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    Country by Country Financial Reporting and Auditing Framework

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    Canada – Crowe Soberman LLP (December 2013)



     Preparation and Filing of Statutory Financial Statements


    Generally, the provincial or federal corporations' act which is applicable to the company determines the filing requirements.


    Corporations have to file financial statements with their tax returns within six months of the fiscal year end.


    Partnerships have to file partnership returns and related financial statements by March 31st following the calendar year end, if all partners are individuals or trusts; or by five months after the fiscal period if all the partners are corporations.


    Government, not-for-profit organizations and regulated entities may have different reporting requirements.


    Financial Reporting Framework


    Listed entities in Canada are required to prepare their financial statements in accordance with International Financial Reporting Standards (IFRS).


    All other entities, subject to any other requirements which may be otherwise specified, have the option to prepare their financial statements in accordance with Accounting Standards for Private Enterprises (ASPE), as issued by CPA Canada, or IFRS.


    Subsidiary companies of listed companies have an option, therefore, to prepare their financial statements in accordance with ASPE or IFRS. 


    Not-for-profit organizations have the option to prepare their financial statements in accordance with NFPO standards, as issued by CPA Canada, or IFRS.


    Audit Requirements


    The requirement for audited financial statements for private entities is determined by the various provincial and/or federal statutes.  Under the Canada Corporations Act, as well as the larger provincial statutes, the audit requirement can be waived if all of the shareholders consent in writing to the exemption in respect of that year.


    All listed entities are required to file audited financial statements with the securities regulators.


    There may be a requirement specified by other third parties for an audit (e.g. industry regulatory bodies, lenders).


    Audit Appointment, Rotation and Joint Audits


    Audit appointments in Canada are not normally for a fixed period.  An auditor can normally be appointed / removed at any time.  Canada does not currently have any rules relating to mandatory rotation of audit firms but there are requirements within the ethical standards regarding partner rotation for listed entities.  Joint audits are very rare.


    Auditing Standards


    All audits have to be conducted in accordance with Canadian Auditing Standards which are consistent with the clarity ISA issued by the IAASB, subject to some changes relevant to Canadian circumstances.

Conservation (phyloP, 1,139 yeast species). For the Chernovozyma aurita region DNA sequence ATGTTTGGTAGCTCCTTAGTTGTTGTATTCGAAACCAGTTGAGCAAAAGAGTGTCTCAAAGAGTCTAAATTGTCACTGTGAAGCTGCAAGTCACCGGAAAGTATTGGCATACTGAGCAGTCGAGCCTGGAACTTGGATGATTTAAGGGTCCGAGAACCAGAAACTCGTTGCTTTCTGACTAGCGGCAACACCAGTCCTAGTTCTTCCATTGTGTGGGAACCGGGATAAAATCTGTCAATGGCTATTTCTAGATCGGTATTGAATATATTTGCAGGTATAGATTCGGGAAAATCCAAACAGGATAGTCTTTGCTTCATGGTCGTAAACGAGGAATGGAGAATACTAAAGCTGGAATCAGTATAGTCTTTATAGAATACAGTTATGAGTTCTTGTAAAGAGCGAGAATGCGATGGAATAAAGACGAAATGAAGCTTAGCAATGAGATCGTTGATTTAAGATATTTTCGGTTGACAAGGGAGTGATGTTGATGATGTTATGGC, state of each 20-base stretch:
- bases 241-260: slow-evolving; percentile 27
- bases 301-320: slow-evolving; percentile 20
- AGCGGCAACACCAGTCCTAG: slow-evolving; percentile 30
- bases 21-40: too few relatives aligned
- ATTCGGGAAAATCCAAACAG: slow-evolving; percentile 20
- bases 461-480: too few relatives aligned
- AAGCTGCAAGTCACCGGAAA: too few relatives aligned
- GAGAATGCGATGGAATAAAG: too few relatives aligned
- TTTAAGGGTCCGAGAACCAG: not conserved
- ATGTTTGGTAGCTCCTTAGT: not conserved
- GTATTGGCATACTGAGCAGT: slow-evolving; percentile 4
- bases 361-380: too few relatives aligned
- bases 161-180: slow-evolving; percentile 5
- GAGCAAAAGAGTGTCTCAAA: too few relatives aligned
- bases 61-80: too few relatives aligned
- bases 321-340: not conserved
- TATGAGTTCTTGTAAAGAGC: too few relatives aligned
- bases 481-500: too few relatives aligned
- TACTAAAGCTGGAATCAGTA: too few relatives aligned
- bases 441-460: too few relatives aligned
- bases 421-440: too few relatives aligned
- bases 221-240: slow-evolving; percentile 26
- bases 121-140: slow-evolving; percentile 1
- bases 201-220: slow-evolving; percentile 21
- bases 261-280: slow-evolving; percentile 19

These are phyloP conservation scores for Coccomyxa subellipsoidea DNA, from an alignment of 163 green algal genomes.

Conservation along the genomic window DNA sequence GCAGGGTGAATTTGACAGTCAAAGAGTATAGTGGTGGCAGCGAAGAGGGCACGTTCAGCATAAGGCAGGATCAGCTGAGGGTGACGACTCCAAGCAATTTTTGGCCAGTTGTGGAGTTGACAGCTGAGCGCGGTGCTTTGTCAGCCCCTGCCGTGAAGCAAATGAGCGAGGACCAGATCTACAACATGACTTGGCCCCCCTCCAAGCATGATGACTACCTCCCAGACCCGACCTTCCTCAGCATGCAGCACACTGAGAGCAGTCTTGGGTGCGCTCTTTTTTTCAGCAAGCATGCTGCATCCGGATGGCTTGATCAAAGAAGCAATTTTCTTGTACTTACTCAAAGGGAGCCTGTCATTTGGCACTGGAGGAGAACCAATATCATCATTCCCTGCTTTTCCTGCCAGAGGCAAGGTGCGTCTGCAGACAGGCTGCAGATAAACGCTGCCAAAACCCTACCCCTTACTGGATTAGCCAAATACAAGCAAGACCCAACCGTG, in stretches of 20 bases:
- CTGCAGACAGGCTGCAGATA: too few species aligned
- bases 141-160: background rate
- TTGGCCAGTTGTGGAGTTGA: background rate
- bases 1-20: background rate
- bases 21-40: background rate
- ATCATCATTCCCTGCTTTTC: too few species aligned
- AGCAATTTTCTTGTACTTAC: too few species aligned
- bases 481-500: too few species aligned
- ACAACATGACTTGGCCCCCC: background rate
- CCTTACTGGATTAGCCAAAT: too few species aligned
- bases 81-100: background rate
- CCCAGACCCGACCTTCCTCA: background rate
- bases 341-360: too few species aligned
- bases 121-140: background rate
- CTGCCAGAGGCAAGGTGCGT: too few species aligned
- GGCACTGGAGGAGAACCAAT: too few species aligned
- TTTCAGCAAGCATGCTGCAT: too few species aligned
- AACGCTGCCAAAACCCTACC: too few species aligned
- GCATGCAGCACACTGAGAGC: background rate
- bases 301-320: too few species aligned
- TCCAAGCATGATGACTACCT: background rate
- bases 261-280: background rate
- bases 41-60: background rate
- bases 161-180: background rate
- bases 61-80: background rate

Ethical Framework


    Crowe Soberman LLP is bound by the Rules of Professional Conduct of CPA Ontario.  This is based on the IFAC Code issued by the IESBA with additional commentary for Canada.


    The provincial institute in each province is responsible for ethical standards; however, they are determined initially by the national body, CPA Canada (formerly CICA).


    At present, there is an exposure draft issued by CPA Canada proposing revisions to the independence standards to converge with the changes to the IFAC Code which were effective January 1, 2011.


    External Monitoring


    Firms are subject to external review by the Canadian Public Accountability Board (CPAB) on a periodic basis for listed entities audited by the firm.  CPAB reviews all auditors of less than 50 listed companies on a three year cycle; those with between 50 and 99 listed entity clients every two years; and firms that audit more than 100 listed entities are subject to annual reviews.  Reports on individual firms are not publicly available; however, the annual report on their inspection programme, summarizing their findings across the profession as a whole, is available from their website.


    The Provincial institutes conduct inspections in respect of quality control and assurance work not covered by CPAB.  These inspections are generally performed every three years.  It does not include tax and advisory services.


    Internal Quality Control


    We have established a formal annual monitoring and peer review process which allows us to gain assurance that our firm's quality control systems are operating effectively.  It consists of both reviews of individual audit files, and an assessment of compliance with the firm's policies and procedures relating to independence and audit quality.  The files for review are selected using a risk-based approach.  Every A & A partner is subject to a review of two assurance files every year.


    Periodically, other service areas of the firm are also subject to internal file reviews.


    Transparency Report


    There are no transparency reporting requirements as such in Canada.


    Firms that audit listed entities are required to be registered with CPAB.  Certain information about the firm is available to the public on CPAB's website, including reporting issuer audit clients and authorized signing individuals.



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    David Chitty - Audit
    London, United Kingdom
    +44 20.7842.7292

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